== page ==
Assistant Professor, General Faculty
Visiting Assistant Professor. His research interests are in Greek and Roman historiography, ancient science and technology, leadership, and political thought. He is the author of two articles appearing on learning from experience in the Histories of Polybius (Classical Quarterly) and on the technique of fire-signaling as represented in Greek historians (Histos). His current book project -- Polybius: Experience and the Lessons of History -- explores the competing concepts of personal experience and learning from history as represented in the historical narrative and historiographical principles of Polybius.
My research focuses primarily on Greek and Roman historiography. This includes an interest in the connections between historiography and other areas of study such as science and technology, political thought, and practices of leadership.
My current book project -- Polybius: Experience and the Lessons of History -- explores the conflict in Polybius' work between the unrivaled value of learning from personal experience and his emphasis on the instructional purpose of history. To clarify Polybius' views on the proper pathway to true knowledge, my study traces the development of prominent figures -- such as Hannibal and Scipio Africanus -- as the learn from these methods in the course of Polybius' historical narrative.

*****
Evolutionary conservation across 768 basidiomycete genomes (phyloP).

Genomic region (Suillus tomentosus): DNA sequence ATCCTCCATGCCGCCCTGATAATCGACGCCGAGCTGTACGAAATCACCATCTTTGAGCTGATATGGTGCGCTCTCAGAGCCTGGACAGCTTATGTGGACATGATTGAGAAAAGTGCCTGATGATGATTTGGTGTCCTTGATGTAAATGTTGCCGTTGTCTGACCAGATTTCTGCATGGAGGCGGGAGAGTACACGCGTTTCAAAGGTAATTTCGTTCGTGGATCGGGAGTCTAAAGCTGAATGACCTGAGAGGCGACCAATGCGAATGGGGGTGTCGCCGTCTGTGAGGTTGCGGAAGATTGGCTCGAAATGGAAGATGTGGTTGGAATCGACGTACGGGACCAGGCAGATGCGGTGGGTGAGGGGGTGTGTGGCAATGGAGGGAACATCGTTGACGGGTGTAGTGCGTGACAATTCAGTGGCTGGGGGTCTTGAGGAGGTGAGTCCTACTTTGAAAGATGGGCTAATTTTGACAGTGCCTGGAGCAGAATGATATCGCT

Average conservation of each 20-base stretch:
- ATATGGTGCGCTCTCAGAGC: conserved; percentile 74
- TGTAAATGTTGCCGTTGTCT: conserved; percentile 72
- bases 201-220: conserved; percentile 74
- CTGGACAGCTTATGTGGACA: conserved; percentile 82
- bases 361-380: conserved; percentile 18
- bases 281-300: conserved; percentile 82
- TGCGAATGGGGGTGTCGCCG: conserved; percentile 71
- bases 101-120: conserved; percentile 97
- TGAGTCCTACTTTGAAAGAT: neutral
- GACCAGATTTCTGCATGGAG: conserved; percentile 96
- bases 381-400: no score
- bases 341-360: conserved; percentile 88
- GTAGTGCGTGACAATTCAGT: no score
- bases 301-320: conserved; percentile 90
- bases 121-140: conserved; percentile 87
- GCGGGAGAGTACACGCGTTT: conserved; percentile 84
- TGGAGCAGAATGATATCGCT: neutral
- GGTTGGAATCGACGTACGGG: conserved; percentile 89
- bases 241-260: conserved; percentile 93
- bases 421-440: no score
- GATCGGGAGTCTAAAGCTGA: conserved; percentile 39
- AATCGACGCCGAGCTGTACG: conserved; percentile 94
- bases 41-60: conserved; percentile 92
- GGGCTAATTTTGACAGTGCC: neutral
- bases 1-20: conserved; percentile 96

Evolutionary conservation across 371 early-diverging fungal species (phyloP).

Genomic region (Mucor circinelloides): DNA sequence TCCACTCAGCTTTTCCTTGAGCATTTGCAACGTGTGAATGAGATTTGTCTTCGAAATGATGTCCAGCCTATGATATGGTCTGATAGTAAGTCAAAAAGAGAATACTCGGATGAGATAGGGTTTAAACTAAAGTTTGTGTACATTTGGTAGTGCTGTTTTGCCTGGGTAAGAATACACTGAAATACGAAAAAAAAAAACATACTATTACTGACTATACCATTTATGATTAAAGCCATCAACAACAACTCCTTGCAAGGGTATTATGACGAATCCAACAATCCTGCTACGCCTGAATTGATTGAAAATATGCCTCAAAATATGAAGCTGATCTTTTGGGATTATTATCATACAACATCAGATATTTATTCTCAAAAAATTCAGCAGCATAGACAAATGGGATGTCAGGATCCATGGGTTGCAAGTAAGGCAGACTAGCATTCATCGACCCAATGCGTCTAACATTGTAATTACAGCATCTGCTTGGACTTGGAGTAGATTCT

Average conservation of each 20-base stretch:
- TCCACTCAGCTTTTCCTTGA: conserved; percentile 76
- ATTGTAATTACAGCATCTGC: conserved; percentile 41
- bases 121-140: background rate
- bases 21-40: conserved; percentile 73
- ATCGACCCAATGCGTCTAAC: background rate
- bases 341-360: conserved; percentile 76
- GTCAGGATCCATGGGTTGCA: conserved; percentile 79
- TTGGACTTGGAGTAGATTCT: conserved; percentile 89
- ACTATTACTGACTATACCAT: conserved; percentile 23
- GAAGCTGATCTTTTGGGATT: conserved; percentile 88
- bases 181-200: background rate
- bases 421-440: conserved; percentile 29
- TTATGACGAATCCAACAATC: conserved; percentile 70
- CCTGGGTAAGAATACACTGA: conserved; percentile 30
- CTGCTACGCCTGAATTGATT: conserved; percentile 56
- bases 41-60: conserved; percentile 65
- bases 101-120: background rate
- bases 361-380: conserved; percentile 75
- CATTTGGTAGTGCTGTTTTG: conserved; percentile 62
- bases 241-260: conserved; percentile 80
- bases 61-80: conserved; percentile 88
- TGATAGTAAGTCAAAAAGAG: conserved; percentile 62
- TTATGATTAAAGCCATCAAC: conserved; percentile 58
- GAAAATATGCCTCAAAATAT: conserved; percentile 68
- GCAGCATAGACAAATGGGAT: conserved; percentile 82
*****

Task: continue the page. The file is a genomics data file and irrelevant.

“Learning from Experience: Polybius and the Progress of Rome.” Classical Quarterly 67 (2017), 132-148.
“Proof through the Night: Representations of Fire-signaling in Greek Historiography.” Histos (forthcoming).
review of Moral History from Herodotus to Diodorus Siculus, by L. I. Hau (2016). RSR (submitted).
review of Polybius and His World: Essays in Memory of F. W. Walbank, edited by B. Gibson and T. Harrison (2013). RSR 40.3.153.
I received my Ph.D. in Classics from the University of Virginia in 2013. I subsequently taught at James Madison University and the University of Tennessee-Knoxville before returning to UVA in 2016.